Benefit Fraud is committed where a person dishonestly claims more financial benefits than that they are entitled to. Fraud is covered under the Fraud Act 2006 and requires that a person must be dishonest in their actions, such as lying about their financial circumstances.

If you were to find yourself under investigation for this offence, you would first be contacted by either the Department for Work and Pensions (DWP), HM Revenue and Customs (HMRC), the Service and Personnel and Veterans Agency or your local authority. You would then be interviewed under caution by either a police officer or an internal officer from the DWP or HMRC.

If charged, you would find yourself at the Magistrates Court or the Crown Court if the court deem the case to be serious enough.

If convicted of Benefit Fraud, you could be expected to pay back the overpaid money received or you may be made to pay a fine between £350-£5,000 or receive a punishment including community service, probation or a prison sentence. Your benefits may also be reduced or stopped for up to 3 years. If heard at the Crown Court, a Judge could impose a variety of sentences including a prison sentence if the case was deemed serious enough.

Benefit Fraud is therefore a serious matter and should not be taken lightly. It is best to have a solicitor represent you in these matters as Fraud is a complex matter which often requires expertise, particularly in weighing up the evidence.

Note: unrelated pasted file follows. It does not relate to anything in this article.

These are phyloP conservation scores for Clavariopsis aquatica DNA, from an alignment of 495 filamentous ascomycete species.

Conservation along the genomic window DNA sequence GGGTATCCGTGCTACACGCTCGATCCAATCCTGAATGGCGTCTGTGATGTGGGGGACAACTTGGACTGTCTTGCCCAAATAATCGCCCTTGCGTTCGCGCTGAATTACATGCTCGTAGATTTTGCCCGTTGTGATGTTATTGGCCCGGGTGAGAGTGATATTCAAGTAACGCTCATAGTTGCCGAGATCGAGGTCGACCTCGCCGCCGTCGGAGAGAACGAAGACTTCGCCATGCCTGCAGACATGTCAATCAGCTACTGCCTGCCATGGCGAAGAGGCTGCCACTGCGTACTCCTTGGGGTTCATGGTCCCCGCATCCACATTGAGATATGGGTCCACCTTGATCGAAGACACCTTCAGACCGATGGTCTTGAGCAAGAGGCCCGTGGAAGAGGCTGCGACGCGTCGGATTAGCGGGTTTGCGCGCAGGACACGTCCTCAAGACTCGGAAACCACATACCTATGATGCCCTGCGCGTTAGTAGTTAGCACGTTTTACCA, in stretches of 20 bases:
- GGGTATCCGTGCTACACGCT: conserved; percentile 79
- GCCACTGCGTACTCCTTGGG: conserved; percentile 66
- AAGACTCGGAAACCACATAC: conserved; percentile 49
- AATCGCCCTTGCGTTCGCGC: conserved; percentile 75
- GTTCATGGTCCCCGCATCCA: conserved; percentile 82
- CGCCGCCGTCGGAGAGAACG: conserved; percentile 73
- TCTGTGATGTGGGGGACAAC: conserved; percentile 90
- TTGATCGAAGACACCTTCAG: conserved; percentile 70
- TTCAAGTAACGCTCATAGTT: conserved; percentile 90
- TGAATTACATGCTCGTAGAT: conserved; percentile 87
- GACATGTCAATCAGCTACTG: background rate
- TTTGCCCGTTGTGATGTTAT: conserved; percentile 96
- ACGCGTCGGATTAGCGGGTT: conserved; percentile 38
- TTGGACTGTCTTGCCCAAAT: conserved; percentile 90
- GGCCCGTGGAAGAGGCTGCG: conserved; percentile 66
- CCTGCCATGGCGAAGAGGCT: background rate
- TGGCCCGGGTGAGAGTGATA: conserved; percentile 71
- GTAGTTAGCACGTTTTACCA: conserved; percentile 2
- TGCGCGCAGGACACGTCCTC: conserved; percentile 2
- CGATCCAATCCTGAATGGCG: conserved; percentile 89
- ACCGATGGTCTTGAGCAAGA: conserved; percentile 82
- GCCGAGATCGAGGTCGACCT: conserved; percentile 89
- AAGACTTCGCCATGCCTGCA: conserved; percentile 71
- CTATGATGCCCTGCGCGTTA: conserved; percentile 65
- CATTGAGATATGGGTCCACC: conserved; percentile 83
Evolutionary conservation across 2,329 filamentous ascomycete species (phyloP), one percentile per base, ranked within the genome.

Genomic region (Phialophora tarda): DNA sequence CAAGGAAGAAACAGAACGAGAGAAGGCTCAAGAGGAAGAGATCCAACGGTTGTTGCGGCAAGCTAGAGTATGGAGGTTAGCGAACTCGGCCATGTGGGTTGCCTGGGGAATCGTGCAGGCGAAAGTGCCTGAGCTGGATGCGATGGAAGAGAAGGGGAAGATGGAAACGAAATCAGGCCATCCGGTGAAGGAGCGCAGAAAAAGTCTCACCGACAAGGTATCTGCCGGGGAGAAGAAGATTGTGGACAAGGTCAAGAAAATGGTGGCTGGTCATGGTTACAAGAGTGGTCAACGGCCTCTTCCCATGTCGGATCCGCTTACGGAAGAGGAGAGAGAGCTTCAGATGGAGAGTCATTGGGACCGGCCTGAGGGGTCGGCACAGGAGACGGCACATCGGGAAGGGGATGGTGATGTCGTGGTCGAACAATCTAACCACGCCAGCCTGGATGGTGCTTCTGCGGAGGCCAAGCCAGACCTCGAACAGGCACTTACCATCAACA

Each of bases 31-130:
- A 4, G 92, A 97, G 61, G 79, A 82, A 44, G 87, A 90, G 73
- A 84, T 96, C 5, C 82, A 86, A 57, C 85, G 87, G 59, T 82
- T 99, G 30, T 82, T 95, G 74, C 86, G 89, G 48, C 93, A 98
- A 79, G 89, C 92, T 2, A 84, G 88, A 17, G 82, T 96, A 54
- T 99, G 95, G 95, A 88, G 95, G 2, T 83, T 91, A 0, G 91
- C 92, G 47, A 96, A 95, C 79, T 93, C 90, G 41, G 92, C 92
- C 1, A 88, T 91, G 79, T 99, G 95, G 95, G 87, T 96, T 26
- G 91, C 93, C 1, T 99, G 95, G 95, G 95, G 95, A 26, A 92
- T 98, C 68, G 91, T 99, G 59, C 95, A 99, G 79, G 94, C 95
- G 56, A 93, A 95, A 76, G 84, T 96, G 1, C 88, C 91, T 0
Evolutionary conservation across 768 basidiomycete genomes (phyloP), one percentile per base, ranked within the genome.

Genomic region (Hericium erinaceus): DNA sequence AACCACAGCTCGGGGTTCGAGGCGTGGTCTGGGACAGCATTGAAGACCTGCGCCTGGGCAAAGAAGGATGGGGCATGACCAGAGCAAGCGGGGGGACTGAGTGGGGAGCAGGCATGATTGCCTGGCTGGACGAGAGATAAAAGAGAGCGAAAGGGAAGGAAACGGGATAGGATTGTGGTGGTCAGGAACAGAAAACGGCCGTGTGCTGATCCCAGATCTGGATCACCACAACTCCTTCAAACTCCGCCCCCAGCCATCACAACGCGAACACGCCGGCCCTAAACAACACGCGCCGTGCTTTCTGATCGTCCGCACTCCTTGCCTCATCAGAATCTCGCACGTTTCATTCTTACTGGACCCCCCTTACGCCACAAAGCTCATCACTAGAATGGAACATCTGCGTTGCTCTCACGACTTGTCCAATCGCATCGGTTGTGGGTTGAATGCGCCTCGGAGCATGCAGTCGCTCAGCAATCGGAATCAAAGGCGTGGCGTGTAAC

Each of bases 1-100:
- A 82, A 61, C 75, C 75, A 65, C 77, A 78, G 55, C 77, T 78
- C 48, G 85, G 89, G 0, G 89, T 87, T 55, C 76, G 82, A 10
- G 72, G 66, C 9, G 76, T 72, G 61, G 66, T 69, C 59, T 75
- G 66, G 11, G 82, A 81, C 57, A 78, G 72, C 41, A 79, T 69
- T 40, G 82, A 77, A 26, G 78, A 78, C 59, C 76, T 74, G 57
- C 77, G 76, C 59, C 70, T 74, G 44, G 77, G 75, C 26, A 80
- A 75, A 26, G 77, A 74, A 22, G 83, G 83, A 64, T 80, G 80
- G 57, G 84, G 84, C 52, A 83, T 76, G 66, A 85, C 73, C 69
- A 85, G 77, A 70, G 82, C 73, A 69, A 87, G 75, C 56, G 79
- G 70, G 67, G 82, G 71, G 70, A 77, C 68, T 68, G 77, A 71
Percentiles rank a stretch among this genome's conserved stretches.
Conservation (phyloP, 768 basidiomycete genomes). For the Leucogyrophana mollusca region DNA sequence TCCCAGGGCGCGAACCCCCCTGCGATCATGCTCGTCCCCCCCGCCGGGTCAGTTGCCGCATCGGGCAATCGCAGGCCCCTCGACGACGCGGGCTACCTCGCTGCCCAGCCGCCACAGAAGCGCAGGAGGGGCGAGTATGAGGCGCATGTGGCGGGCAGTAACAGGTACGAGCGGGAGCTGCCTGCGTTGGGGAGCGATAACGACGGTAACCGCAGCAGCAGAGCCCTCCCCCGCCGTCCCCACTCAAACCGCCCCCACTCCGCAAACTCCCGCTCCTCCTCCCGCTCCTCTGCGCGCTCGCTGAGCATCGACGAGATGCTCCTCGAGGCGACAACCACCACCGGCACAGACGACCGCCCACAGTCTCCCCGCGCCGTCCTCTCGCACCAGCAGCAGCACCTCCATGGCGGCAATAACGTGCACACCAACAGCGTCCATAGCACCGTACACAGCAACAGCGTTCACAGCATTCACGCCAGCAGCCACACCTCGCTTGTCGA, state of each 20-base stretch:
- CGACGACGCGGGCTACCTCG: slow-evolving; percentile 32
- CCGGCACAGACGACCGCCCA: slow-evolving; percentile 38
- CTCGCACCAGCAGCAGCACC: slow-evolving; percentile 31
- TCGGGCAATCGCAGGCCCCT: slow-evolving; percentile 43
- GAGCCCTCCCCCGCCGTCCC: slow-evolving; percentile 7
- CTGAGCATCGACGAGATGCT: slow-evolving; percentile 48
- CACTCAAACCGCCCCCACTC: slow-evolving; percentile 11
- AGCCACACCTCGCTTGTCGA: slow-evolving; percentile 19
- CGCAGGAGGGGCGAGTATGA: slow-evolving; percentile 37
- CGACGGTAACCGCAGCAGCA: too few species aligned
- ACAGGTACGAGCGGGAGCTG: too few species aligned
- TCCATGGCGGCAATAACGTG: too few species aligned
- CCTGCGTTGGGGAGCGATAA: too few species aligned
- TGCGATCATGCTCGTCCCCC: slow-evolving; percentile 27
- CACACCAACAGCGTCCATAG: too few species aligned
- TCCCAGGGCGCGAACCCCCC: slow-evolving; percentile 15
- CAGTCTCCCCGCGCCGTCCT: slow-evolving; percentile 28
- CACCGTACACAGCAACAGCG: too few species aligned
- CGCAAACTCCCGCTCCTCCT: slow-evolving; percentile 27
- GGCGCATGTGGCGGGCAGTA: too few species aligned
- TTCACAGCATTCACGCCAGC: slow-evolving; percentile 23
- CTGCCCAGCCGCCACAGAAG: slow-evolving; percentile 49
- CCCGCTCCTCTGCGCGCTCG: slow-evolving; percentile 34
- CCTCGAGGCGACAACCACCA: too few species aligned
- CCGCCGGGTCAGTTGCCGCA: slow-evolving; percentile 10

At Paul Robinson, solicitors are readily available to cover police interviews under caution, as well as Magistrates and Crown Court hearings. You are entitled to free and independent legal advice at the police station if you are being interviewed under caution. We offer a friendly, professional and non-judgmental approach to all clients at a critical and traumatic time.

If you find yourself in such a situation, please call 01702 338338 or our 24/7 out-of-office number 01702 342525.

This article does not necessarily deal with every important topic or cover every aspect of the topics with which it deals. It is not designed to provide legal or other advice. If you require specialist advice on this topic, please contact us to discuss how we may assist you.